ARGUMENTUM

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Constantin Houy

Description

Argumentation is an essential task in every scientific discipline. The development of strong and convincing argumentation as well as the analysis of existing argumentation structures is important in the field of humanities, and especially in the field of jurisprudence. Judicial argumentation requires sophisticated intellectual effort and the knowledge of as much potentially relevant background information as possible. Considering that the fulfillment of this task is limited by the natural human information processing capacity, the field of digital humanities investigates how such information-intensive and time-consuming tasks can be supported by computers. Against the background of the ever-growing availability of different corpora of jurisdiction in Germany, a software prototype supporting automated identification, analysis and recommendation of argumentation structures in electronically available corpora of jurisdiction was developed in the project ARGUMENTUM.

Iteration 1
Requirements and underlying text material

It is the goal of this research to develop a (1.) concept and a (2.) prototype for the preparation and processing of the electronically available decision corpus of the BVerfG for the identification, analysis and recommendation of argumentation structures by means of argumentation mining techniques.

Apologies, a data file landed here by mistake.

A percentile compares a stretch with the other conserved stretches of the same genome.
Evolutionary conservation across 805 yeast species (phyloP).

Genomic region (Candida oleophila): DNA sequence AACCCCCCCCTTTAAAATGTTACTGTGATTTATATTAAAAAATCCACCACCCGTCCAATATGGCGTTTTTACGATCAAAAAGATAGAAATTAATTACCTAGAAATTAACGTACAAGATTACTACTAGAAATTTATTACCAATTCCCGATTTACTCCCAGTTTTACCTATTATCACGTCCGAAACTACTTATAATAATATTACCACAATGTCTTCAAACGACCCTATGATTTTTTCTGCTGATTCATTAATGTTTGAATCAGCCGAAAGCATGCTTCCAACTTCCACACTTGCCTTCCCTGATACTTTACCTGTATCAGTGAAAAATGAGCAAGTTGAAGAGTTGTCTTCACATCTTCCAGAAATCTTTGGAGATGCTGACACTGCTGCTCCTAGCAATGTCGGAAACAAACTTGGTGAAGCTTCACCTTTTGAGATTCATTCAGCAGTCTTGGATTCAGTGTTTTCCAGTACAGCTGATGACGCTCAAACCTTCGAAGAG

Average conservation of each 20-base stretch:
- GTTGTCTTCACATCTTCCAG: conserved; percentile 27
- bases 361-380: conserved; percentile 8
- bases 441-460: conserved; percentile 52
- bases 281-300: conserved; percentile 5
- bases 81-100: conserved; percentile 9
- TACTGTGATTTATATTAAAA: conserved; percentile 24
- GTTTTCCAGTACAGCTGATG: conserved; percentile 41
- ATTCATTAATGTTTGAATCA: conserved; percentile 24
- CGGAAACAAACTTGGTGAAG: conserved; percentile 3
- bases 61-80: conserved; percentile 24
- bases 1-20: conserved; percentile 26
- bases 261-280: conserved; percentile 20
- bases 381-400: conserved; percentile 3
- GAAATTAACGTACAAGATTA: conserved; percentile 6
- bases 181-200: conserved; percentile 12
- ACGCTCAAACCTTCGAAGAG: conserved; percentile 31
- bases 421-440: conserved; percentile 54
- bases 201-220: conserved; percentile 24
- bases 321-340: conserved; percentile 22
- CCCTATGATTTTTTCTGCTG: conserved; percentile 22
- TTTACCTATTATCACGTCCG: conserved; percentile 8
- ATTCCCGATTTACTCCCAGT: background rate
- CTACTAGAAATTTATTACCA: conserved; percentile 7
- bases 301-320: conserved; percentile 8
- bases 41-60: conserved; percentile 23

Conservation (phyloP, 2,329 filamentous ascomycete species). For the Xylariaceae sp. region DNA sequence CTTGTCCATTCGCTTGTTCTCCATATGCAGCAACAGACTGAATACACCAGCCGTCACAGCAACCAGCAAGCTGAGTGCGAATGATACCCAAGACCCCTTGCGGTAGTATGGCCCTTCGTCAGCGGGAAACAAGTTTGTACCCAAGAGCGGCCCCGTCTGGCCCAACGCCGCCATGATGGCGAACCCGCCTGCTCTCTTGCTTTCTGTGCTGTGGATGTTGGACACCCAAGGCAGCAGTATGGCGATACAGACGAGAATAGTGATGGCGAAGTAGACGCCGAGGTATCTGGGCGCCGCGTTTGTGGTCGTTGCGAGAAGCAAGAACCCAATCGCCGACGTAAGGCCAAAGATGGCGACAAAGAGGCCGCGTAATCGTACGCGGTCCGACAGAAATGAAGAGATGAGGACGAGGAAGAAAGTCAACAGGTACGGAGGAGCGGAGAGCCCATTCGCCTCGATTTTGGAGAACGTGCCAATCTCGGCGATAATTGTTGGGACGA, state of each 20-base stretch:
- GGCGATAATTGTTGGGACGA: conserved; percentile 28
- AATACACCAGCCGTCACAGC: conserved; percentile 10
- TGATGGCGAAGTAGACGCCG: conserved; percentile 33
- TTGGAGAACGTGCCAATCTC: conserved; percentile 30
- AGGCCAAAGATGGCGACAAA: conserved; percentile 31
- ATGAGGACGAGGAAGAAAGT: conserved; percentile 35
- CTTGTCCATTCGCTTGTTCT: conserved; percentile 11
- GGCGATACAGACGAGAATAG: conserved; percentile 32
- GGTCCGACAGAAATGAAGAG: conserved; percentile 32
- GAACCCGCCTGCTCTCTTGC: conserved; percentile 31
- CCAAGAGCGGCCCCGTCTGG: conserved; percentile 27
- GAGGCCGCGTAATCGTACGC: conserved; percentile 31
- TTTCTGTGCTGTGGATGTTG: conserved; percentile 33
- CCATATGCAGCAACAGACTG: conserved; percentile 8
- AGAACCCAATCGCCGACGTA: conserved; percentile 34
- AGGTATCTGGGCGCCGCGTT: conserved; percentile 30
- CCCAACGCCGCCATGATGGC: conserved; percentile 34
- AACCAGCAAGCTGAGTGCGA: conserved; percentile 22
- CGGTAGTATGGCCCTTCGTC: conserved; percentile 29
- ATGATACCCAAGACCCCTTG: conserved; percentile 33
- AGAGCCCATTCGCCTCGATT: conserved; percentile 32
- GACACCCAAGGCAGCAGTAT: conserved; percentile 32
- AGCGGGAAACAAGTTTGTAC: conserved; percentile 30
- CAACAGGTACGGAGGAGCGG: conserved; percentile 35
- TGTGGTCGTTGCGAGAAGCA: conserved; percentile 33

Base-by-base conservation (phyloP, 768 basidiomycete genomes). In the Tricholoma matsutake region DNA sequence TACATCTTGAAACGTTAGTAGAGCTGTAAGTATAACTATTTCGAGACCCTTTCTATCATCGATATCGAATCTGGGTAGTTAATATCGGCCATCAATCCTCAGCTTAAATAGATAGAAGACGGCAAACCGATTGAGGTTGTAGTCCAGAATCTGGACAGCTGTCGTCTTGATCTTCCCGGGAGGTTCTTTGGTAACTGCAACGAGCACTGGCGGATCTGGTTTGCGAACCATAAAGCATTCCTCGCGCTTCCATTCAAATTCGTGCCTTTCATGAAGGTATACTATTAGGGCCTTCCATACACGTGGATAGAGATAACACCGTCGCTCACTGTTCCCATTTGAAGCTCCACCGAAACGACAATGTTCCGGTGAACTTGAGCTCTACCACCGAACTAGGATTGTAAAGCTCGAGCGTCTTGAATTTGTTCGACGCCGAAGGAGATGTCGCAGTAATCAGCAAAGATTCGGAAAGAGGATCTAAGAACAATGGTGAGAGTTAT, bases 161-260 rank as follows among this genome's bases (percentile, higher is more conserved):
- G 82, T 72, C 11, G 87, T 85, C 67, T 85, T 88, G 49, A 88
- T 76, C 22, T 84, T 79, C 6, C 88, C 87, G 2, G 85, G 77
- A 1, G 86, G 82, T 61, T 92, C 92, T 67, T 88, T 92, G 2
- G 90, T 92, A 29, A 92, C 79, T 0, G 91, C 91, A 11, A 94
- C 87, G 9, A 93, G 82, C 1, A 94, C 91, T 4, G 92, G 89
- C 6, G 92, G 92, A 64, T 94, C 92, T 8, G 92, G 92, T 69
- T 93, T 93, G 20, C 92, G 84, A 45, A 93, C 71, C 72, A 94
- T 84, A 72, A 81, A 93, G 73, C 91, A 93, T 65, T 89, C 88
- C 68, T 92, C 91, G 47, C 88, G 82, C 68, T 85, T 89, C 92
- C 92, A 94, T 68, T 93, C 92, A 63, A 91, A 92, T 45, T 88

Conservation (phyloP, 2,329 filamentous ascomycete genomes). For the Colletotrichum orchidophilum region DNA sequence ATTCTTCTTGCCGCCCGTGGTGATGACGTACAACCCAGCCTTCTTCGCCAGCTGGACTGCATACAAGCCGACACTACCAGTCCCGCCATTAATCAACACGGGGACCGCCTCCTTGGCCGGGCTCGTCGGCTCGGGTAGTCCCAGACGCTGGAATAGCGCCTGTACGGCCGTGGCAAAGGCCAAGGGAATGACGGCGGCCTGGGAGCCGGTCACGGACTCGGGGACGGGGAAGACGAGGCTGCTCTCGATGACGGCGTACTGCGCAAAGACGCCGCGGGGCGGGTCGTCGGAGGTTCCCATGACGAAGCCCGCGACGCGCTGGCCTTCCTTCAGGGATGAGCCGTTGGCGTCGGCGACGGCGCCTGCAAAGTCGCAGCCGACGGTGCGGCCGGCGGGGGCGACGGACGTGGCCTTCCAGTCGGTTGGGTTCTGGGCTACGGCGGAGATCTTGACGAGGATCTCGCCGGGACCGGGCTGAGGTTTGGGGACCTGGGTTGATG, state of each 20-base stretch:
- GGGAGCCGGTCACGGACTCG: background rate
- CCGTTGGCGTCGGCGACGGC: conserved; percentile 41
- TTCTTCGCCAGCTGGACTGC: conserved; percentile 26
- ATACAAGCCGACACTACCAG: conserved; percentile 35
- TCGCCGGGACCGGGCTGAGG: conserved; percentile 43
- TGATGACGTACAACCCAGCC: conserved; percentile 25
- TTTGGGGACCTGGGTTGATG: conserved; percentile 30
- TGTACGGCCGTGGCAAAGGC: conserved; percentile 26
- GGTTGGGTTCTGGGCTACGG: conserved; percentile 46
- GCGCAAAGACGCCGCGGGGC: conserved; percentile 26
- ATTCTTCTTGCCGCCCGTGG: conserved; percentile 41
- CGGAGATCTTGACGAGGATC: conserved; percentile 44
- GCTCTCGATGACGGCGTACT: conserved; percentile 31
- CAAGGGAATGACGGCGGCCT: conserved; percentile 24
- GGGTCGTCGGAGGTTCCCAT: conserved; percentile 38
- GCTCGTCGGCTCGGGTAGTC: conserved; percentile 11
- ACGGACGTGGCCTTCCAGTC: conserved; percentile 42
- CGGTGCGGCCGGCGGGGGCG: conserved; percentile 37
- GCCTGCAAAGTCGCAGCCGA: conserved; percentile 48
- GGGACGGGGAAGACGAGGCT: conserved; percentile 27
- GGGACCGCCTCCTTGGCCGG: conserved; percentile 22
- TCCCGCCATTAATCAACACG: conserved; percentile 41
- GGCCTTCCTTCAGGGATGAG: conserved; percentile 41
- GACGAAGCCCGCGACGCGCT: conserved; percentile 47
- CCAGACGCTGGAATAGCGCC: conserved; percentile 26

The concept provides the fundament for the future ARGUMENTUM software prototype. We ground the development of the concept on a design-oriented research approach. The development is based on conceptual considerations concerning related work in the field of argumentation mining, on the results of expert interviews concerning the BVerfG decision corpus and, moreover, on an in-depth analysis of the specific chartacteristics of the underlying corpus using a representative sample of decisions.

Since it is a major goal of the ARGUMENTUM project to preprocess the electronically available decisions of the BVerfG – a large text corpus with more than 5000 decision from 1998 until today, available at www.bundesverfassungsgericht.de – for an automated identification, analysis and recommendation of argumentation structures, this section presents essential structural characteristics of the corpus.